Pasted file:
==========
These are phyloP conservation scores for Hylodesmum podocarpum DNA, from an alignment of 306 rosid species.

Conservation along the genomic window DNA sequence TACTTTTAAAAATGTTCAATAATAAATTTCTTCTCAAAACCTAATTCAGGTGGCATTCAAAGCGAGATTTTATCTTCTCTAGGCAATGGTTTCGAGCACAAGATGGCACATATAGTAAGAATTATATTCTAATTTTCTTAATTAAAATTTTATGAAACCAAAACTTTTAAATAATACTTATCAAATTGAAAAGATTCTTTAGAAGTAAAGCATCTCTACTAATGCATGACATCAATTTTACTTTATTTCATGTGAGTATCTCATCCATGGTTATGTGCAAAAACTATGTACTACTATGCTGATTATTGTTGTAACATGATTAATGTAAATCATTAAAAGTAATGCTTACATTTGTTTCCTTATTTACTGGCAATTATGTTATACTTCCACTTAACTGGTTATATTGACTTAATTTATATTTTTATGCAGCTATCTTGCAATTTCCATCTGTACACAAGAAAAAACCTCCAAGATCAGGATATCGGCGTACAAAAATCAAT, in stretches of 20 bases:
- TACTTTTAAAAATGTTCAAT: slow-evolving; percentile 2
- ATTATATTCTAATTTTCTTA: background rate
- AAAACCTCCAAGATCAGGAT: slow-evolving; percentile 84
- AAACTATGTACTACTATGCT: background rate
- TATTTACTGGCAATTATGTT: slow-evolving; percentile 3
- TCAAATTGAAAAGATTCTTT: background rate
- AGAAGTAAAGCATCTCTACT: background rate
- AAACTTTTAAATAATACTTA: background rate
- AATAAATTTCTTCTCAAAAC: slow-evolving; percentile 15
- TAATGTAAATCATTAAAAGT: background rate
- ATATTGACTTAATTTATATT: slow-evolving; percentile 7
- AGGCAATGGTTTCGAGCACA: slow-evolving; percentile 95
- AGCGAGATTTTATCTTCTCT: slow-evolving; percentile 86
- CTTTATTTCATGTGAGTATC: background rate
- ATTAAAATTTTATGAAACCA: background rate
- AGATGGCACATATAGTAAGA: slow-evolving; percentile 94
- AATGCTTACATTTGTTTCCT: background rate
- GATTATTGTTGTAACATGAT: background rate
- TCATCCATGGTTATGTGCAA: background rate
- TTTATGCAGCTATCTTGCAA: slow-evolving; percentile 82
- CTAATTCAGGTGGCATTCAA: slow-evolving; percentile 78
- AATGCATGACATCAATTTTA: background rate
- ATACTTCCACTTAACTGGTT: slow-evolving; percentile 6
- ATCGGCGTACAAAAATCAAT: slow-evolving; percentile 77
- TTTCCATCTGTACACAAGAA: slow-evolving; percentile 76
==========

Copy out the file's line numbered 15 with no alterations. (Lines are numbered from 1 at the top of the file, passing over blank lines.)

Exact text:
- AGCGAGATTTTATCTTCTCT: slow-evolving; percentile 86